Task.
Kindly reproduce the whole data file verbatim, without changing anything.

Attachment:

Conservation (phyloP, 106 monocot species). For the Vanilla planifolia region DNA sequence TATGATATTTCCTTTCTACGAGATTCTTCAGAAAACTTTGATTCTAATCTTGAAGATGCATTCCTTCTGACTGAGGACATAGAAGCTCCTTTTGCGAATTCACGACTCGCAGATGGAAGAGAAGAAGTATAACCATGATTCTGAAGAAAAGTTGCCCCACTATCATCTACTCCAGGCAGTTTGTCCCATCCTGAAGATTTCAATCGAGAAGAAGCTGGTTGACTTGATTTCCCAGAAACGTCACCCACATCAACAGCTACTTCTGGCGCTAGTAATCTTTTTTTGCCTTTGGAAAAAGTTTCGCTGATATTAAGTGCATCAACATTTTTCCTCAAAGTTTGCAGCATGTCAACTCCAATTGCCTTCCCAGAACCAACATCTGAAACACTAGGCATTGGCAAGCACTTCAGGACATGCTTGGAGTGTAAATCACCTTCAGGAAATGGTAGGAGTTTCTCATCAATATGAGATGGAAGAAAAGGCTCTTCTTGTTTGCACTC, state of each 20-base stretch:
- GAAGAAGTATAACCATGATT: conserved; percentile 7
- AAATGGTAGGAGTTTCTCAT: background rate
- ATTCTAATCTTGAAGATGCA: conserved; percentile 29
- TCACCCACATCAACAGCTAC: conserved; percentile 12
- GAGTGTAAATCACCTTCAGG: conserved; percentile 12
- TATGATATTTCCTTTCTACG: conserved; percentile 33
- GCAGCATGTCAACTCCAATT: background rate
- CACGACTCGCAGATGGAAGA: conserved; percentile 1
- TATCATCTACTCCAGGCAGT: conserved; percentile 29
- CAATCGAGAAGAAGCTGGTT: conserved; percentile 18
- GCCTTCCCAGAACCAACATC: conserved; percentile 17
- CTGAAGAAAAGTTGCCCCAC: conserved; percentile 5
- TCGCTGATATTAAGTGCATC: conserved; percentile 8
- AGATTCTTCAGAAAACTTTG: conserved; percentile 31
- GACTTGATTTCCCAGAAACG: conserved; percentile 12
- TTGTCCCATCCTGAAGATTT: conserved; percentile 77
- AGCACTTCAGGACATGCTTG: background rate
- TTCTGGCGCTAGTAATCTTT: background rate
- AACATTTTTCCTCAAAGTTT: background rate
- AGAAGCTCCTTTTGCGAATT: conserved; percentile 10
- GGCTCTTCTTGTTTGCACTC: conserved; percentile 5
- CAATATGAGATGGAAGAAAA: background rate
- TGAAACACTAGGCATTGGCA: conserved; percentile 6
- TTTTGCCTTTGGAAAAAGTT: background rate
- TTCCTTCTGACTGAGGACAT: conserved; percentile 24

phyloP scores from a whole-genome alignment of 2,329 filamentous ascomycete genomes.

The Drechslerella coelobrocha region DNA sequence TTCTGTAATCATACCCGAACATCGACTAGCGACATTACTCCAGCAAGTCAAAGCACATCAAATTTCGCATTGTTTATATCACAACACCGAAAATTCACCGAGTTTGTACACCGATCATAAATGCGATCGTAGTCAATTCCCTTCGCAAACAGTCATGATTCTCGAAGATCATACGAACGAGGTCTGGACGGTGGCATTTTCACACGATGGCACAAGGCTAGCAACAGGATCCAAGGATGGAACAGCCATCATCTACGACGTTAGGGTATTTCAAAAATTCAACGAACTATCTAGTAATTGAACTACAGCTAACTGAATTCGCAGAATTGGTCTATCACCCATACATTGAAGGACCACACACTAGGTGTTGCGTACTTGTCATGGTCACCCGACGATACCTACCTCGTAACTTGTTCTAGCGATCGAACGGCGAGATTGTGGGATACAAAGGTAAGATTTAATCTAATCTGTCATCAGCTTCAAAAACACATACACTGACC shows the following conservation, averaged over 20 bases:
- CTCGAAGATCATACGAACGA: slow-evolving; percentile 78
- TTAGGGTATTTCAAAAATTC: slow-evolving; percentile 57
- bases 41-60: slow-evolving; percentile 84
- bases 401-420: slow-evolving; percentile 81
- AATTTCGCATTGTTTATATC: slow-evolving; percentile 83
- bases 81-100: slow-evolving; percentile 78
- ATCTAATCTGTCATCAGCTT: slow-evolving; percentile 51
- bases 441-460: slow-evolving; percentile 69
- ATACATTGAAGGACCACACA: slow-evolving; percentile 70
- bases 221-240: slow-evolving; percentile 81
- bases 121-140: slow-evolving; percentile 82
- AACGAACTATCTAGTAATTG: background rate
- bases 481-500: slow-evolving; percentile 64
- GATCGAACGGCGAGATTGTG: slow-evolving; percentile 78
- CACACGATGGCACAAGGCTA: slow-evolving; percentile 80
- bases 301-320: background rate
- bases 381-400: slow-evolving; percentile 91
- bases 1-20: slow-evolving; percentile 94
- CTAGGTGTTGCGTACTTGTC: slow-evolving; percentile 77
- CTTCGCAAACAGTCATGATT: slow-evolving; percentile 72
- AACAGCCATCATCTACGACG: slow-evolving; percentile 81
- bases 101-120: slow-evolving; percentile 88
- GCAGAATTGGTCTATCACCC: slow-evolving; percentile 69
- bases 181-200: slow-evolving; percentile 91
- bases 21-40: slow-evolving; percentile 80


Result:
Conservation (phyloP, 106 monocot species). For the Vanilla planifolia region DNA sequence TATGATATTTCCTTTCTACGAGATTCTTCAGAAAACTTTGATTCTAATCTTGAAGATGCATTCCTTCTGACTGAGGACATAGAAGCTCCTTTTGCGAATTCACGACTCGCAGATGGAAGAGAAGAAGTATAACCATGATTCTGAAGAAAAGTTGCCCCACTATCATCTACTCCAGGCAGTTTGTCCCATCCTGAAGATTTCAATCGAGAAGAAGCTGGTTGACTTGATTTCCCAGAAACGTCACCCACATCAACAGCTACTTCTGGCGCTAGTAATCTTTTTTTGCCTTTGGAAAAAGTTTCGCTGATATTAAGTGCATCAACATTTTTCCTCAAAGTTTGCAGCATGTCAACTCCAATTGCCTTCCCAGAACCAACATCTGAAACACTAGGCATTGGCAAGCACTTCAGGACATGCTTGGAGTGTAAATCACCTTCAGGAAATGGTAGGAGTTTCTCATCAATATGAGATGGAAGAAAAGGCTCTTCTTGTTTGCACTC, state of each 20-base stretch:
- GAAGAAGTATAACCATGATT: conserved; percentile 7
- AAATGGTAGGAGTTTCTCAT: background rate
- ATTCTAATCTTGAAGATGCA: conserved; percentile 29
- TCACCCACATCAACAGCTAC: conserved; percentile 12
- GAGTGTAAATCACCTTCAGG: conserved; percentile 12
- TATGATATTTCCTTTCTACG: conserved; percentile 33
- GCAGCATGTCAACTCCAATT: background rate
- CACGACTCGCAGATGGAAGA: conserved; percentile 1
- TATCATCTACTCCAGGCAGT: conserved; percentile 29
- CAATCGAGAAGAAGCTGGTT: conserved; percentile 18
- GCCTTCCCAGAACCAACATC: conserved; percentile 17
- CTGAAGAAAAGTTGCCCCAC: conserved; percentile 5
- TCGCTGATATTAAGTGCATC: conserved; percentile 8
- AGATTCTTCAGAAAACTTTG: conserved; percentile 31
- GACTTGATTTCCCAGAAACG: conserved; percentile 12
- TTGTCCCATCCTGAAGATTT: conserved; percentile 77
- AGCACTTCAGGACATGCTTG: background rate
- TTCTGGCGCTAGTAATCTTT: background rate
- AACATTTTTCCTCAAAGTTT: background rate
- AGAAGCTCCTTTTGCGAATT: conserved; percentile 10
- GGCTCTTCTTGTTTGCACTC: conserved; percentile 5
- CAATATGAGATGGAAGAAAA: background rate
- TGAAACACTAGGCATTGGCA: conserved; percentile 6
- TTTTGCCTTTGGAAAAAGTT: background rate
- TTCCTTCTGACTGAGGACAT: conserved; percentile 24

phyloP scores from a whole-genome alignment of 2,329 filamentous ascomycete genomes.

The Drechslerella coelobrocha region DNA sequence TTCTGTAATCATACCCGAACATCGACTAGCGACATTACTCCAGCAAGTCAAAGCACATCAAATTTCGCATTGTTTATATCACAACACCGAAAATTCACCGAGTTTGTACACCGATCATAAATGCGATCGTAGTCAATTCCCTTCGCAAACAGTCATGATTCTCGAAGATCATACGAACGAGGTCTGGACGGTGGCATTTTCACACGATGGCACAAGGCTAGCAACAGGATCCAAGGATGGAACAGCCATCATCTACGACGTTAGGGTATTTCAAAAATTCAACGAACTATCTAGTAATTGAACTACAGCTAACTGAATTCGCAGAATTGGTCTATCACCCATACATTGAAGGACCACACACTAGGTGTTGCGTACTTGTCATGGTCACCCGACGATACCTACCTCGTAACTTGTTCTAGCGATCGAACGGCGAGATTGTGGGATACAAAGGTAAGATTTAATCTAATCTGTCATCAGCTTCAAAAACACATACACTGACC shows the following conservation, averaged over 20 bases:
- CTCGAAGATCATACGAACGA: slow-evolving; percentile 78
- TTAGGGTATTTCAAAAATTC: slow-evolving; percentile 57
- bases 41-60: slow-evolving; percentile 84
- bases 401-420: slow-evolving; percentile 81
- AATTTCGCATTGTTTATATC: slow-evolving; percentile 83
- bases 81-100: slow-evolving; percentile 78
- ATCTAATCTGTCATCAGCTT: slow-evolving; percentile 51
- bases 441-460: slow-evolving; percentile 69
- ATACATTGAAGGACCACACA: slow-evolving; percentile 70
- bases 221-240: slow-evolving; percentile 81
- bases 121-140: slow-evolving; percentile 82
- AACGAACTATCTAGTAATTG: background rate
- bases 481-500: slow-evolving; percentile 64
- GATCGAACGGCGAGATTGTG: slow-evolving; percentile 78
- CACACGATGGCACAAGGCTA: slow-evolving; percentile 80
- bases 301-320: background rate
- bases 381-400: slow-evolving; percentile 91
- bases 1-20: slow-evolving; percentile 94
- CTAGGTGTTGCGTACTTGTC: slow-evolving; percentile 77
- CTTCGCAAACAGTCATGATT: slow-evolving; percentile 72
- AACAGCCATCATCTACGACG: slow-evolving; percentile 81
- bases 101-120: slow-evolving; percentile 88
- GCAGAATTGGTCTATCACCC: slow-evolving; percentile 69
- bases 181-200: slow-evolving; percentile 91
- bases 21-40: slow-evolving; percentile 80